Long-term sucrose solution consumption causes metabolic alterations and affects hepatic oxidative stress in Wistar rats
The Company of Biologists -- Biology Open
DOI 10.1242/bio.047282
  1. Sucrose solution
  2. Metabolic syndrome
  3. Hepatic tissue
  4. Oxidative stress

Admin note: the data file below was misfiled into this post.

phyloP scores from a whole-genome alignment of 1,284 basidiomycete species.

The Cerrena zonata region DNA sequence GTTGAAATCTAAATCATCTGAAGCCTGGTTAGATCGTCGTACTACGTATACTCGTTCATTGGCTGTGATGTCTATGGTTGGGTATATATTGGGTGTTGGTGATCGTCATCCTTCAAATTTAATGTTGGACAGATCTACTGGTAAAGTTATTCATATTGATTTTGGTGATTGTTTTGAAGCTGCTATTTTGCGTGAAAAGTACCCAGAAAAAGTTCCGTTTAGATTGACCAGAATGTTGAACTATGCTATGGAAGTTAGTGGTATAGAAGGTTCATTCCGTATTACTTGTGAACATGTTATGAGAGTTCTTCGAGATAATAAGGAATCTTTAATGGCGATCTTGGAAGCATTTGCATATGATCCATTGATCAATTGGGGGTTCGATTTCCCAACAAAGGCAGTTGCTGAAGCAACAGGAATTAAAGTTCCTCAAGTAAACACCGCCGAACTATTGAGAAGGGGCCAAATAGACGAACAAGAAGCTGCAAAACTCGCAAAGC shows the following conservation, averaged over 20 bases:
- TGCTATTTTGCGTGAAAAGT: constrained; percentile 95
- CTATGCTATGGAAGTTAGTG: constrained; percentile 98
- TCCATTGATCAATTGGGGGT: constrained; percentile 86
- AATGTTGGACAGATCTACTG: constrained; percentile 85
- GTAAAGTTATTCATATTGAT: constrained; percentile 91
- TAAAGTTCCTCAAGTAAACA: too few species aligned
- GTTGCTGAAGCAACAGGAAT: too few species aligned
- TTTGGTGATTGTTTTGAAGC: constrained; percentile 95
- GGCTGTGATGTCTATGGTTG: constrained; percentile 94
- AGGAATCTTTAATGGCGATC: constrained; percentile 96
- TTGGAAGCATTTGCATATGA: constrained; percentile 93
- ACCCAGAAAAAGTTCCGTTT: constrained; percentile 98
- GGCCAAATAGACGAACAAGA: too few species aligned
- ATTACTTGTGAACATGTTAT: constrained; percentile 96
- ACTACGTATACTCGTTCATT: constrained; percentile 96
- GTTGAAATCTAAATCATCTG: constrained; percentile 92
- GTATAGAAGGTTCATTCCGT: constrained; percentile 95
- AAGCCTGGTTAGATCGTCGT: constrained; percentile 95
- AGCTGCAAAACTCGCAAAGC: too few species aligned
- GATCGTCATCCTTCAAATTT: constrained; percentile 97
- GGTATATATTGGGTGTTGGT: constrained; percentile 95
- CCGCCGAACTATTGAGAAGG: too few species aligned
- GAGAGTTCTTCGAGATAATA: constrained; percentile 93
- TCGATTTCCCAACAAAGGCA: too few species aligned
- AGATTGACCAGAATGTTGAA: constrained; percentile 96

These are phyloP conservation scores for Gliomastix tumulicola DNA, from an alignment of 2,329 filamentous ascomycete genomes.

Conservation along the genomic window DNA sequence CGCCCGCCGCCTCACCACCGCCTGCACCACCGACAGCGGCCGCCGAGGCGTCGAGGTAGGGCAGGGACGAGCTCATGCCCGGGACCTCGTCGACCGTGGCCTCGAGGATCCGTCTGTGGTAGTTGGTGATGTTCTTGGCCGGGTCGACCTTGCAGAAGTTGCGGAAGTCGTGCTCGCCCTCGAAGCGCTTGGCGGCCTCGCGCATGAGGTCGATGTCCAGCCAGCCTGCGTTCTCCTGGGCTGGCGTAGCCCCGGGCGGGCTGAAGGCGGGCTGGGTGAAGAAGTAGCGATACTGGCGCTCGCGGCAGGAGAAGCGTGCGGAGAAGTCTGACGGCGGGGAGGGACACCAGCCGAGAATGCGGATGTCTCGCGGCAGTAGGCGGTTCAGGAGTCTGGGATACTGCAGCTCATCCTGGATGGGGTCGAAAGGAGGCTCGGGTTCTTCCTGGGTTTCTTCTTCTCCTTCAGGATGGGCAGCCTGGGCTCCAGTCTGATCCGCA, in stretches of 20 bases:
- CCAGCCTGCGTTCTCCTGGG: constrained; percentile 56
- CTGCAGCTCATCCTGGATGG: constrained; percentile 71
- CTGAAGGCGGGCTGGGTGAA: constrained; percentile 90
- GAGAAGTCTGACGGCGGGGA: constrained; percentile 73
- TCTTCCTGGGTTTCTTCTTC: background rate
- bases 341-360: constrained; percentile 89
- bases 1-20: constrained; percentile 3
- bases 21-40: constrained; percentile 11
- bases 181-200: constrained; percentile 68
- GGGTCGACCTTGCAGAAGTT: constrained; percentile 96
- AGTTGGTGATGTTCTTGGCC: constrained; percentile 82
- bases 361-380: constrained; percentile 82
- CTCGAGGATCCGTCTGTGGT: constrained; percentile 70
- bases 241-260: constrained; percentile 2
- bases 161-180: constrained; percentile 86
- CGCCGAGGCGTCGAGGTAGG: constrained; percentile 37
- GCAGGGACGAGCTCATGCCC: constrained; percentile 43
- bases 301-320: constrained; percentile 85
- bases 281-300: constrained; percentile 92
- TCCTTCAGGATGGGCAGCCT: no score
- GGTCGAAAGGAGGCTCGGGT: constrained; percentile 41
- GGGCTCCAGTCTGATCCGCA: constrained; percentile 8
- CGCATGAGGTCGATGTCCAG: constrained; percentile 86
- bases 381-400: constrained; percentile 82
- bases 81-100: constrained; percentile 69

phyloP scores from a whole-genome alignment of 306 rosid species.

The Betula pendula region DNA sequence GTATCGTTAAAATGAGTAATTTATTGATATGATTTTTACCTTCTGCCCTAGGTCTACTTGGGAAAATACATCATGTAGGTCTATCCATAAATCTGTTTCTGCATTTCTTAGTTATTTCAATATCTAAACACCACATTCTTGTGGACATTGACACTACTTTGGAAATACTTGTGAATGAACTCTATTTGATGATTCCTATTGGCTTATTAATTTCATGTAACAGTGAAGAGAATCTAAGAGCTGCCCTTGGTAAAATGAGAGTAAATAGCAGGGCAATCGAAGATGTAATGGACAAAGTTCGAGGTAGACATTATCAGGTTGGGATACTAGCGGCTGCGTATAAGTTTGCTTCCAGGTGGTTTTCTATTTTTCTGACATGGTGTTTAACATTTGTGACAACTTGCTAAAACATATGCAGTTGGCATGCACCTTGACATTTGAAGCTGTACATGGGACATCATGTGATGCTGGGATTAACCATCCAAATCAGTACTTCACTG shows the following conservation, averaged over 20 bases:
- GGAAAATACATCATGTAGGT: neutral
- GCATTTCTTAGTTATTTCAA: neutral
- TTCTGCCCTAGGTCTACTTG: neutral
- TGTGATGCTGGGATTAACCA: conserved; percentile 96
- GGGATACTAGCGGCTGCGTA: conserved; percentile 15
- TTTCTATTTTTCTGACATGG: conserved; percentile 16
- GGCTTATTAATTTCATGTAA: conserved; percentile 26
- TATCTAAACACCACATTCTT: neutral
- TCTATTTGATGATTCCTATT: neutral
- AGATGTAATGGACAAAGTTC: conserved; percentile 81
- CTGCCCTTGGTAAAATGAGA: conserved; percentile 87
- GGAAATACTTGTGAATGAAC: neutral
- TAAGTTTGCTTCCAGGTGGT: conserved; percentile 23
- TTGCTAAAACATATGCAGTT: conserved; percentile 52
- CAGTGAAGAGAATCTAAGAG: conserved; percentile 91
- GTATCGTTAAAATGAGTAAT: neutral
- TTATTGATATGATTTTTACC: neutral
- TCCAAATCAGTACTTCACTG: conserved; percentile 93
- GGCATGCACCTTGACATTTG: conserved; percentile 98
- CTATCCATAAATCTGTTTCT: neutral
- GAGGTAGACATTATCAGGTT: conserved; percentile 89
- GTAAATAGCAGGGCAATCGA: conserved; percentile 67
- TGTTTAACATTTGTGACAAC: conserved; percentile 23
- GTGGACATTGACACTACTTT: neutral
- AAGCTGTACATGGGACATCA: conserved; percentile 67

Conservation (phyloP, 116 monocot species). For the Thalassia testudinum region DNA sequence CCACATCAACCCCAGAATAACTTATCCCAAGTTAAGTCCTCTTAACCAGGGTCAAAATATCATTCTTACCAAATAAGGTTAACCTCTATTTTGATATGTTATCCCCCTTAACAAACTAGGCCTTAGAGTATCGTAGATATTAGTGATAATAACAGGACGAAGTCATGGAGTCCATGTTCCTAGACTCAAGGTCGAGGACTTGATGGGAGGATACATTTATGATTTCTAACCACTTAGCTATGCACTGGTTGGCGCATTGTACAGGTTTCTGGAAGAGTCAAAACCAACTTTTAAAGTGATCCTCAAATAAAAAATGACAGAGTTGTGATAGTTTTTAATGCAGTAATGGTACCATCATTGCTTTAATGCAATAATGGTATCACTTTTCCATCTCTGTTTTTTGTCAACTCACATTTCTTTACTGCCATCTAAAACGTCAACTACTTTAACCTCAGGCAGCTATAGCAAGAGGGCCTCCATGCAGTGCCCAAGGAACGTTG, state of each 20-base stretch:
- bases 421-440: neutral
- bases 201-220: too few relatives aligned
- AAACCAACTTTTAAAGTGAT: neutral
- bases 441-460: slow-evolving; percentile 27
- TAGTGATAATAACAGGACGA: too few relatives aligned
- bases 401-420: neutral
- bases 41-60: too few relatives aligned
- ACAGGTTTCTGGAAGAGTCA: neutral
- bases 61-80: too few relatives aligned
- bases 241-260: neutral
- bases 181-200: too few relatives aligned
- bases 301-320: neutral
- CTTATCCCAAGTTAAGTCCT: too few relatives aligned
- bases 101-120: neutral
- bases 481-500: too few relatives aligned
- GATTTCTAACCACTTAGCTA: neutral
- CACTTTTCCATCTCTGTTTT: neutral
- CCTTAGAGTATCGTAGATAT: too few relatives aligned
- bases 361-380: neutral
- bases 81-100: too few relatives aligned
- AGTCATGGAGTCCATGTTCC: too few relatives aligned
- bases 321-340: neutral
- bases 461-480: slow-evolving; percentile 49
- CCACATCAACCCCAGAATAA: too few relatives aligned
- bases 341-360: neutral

As the number of overweight and obese people has risen in recent years, there has been a parallel increase in the number of people with metabolic syndrome, diabetes and non-alcoholic fatty liver disease. The consumption of artificially sweetened beverages contributes to these epidemics. This study investigated the long-term effects of ingestion of a 40% sucrose solution on serum and hepatic parameters in male Wistar rats (Rattus norvegicus). After 180 days, the glycemic response, lipid profile and hepatic oxidative stress were compared to those of rats maintained on water. Sucrose ingestion led to higher body weight, increased fat deposits, reduced voluntary food intake and reduced feeding efficiency. Rats that received sucrose solution showed early signs of glucose intolerance and insulin resistance, such as hyperinsulinemia. Serum triacylglycerol (TG), very-low density lipoprotein (VLDL), cholesterol, ALT and AST levels increased after sucrose consumption. Elevated malondialdehyde and superoxide dismutase (SOD) levels and reduced glutathione levels characterize the hepatic oxidative stress due to sucrose ingestion. Liver sample histology showed vacuolar traces and increased fibrotic tissue. Our data showed the harmful effects of chronic consumption of sucrose solution, which can cause alterations that are found frequently in obesity, glucose intolerance and non-alcoholic hepatic disease, characteristics of metabolic syndrome.